numerical simulations.
The host structure is a symmetric cross-ply laminate plate of thickness 1.5875
mm from McMaster-Carr1 . No data concerning the laminae properties and the
lamination scheme was available, therefore only the overall plate properties could
be obtained from laminate testing. Plate strips of 203.2 × 25.4 mm (8 × 1 in, the
same dimensions of the SMAHC beam) were cut in the two principal directions
and tensile and bending tests were carried out. Tensile rigidity, relating the axial force to the axial strain, and bending rigidity, relating the bending moment
to the curvature, were thus evaluated and they are reported in Table 4.1. The
laminate stiffness matrices required by the finite element model (see Equation
(4.19)) are reported in Table 4.2. They were obtained by calculating the tensile
and flexural rigidities per unit width and assuming a typical Poisson’s coefficient
ν = 0.23 and an in-plane shear modulus G12 = 6000 MPa. These two material coefficients are indeed not simply determined via laminate static testing,
however this assumption is not expected to significantly modify the beam-like
response of the specimen under consideration.
A spool of 0.38 mm diameter Nitinol wire was provided by Fort Wayne
Metals Research Products Corp. The material properties of the Nitinol were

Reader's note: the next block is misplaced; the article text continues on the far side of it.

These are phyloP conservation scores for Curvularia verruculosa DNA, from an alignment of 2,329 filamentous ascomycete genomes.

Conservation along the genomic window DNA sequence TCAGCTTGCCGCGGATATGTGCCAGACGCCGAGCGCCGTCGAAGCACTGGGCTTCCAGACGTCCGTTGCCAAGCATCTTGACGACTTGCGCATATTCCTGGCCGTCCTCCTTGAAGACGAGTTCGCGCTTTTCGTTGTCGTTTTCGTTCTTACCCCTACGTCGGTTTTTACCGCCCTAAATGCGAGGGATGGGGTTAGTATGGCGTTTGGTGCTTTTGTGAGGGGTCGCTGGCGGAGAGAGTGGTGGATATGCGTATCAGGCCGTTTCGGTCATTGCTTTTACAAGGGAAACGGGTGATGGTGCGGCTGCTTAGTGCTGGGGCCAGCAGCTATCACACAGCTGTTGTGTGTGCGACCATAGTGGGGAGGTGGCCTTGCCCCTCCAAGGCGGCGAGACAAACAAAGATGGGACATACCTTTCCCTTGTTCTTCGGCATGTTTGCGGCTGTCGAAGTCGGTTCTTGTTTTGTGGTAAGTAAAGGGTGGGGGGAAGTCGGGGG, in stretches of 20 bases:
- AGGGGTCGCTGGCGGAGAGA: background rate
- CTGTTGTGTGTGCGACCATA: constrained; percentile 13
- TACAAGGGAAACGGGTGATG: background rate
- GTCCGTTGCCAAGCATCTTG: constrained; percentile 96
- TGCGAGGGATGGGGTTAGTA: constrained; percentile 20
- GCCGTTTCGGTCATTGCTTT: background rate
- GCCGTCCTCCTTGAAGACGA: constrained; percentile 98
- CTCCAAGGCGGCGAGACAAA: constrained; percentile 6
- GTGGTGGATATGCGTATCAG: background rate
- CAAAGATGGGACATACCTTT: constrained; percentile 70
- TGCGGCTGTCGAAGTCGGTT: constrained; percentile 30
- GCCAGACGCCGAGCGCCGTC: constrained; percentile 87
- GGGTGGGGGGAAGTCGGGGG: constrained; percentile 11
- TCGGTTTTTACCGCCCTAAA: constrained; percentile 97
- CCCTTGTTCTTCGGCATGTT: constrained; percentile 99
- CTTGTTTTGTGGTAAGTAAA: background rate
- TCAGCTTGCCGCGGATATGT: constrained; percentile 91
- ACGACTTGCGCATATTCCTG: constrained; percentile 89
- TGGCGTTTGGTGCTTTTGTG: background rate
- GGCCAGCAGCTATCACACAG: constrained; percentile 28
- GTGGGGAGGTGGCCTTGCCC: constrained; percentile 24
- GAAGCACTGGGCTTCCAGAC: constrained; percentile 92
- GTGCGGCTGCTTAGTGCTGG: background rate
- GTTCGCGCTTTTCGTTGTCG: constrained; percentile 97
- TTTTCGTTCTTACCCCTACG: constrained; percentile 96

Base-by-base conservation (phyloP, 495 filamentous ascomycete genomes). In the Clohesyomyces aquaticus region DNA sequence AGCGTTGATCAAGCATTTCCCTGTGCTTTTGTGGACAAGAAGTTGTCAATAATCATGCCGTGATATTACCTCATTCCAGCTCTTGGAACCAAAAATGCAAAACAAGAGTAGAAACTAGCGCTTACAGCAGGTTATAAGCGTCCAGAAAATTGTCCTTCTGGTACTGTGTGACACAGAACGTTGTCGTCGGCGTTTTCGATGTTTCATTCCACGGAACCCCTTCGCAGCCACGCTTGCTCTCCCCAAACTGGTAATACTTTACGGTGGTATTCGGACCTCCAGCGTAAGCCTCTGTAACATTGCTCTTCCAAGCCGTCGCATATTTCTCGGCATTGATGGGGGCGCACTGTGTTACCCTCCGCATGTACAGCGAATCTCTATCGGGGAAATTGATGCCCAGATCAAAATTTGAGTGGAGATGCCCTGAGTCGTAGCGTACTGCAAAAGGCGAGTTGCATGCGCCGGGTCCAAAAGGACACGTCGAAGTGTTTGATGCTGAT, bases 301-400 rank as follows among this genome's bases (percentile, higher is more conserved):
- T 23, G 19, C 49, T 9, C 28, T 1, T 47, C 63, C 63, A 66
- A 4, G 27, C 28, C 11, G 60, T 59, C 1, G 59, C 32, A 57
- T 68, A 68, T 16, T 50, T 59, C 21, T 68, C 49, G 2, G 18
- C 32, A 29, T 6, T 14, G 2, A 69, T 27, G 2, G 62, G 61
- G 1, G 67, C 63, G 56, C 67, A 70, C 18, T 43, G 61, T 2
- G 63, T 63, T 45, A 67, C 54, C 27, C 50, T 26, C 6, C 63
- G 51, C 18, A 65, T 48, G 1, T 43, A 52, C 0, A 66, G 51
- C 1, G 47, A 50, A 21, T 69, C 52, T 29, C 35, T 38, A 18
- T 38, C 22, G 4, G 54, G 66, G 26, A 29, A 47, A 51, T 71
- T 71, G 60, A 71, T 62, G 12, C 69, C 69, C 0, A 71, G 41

determined via differential scanning calorimeter (DSC) tests and tensile tests
at different temperatures. The zero-stress phase transition temperatures determined via DSC were Ms = 0◦ C, Mf = 27◦ C, As = 40◦ C and Af = 55◦ C.
According to Abel et al. (2004), who discussed various experimental techniques
1 www.mcmaster.com
196
Active composites with shape memory alloy wires
Table 4.2: Constitutive matrices for the finite element model, units N and mm
Cm
40642 9348
 9348 43303
0
0


0
0 
9500
Cmb

all zero
3 × 3 matrix
8733
 1963
0
Cb

1963
0
9242
0 
0
2000
Table 4.3: Nitinol wires: material properties
Mf
◦
C
-10
CA
MPa/◦ C
8
CM
MPa/◦ C
8
σs
MPa
90
Ms
◦
C
17
σf
MPa
140
As
C
30
◦
Af
◦
C
45
EM
GPa
7
EA
GPa
28
Θ
MPa/◦ C
0.55
εL
0.065
to determine the transformation temperatures, the DSC test tends to yield
higher values than those observed in the applications. For this reason, in light
of the experimental results on the SMAHC beam presented further in this section, lower temperature values were used in the simulation of the composite
behaviour. The tensile tests, carried out inside a Tenney vacuum-temperature
chamber (model 36ST), were used to characterise the Brinson’s model phase
diagram (see Figure 3.11(b)). The material properties obtained are reported in
Table 4.3. Even though different elastic moduli are reported in Table 4.3 for
austenite and martensite, a mean elastic modulus was considered in the finite
element model for simplicity. Finally, the value of the material modulus Θ was
taken from the technical literature and not measured, since it does not modify
significantly the SMAHC response.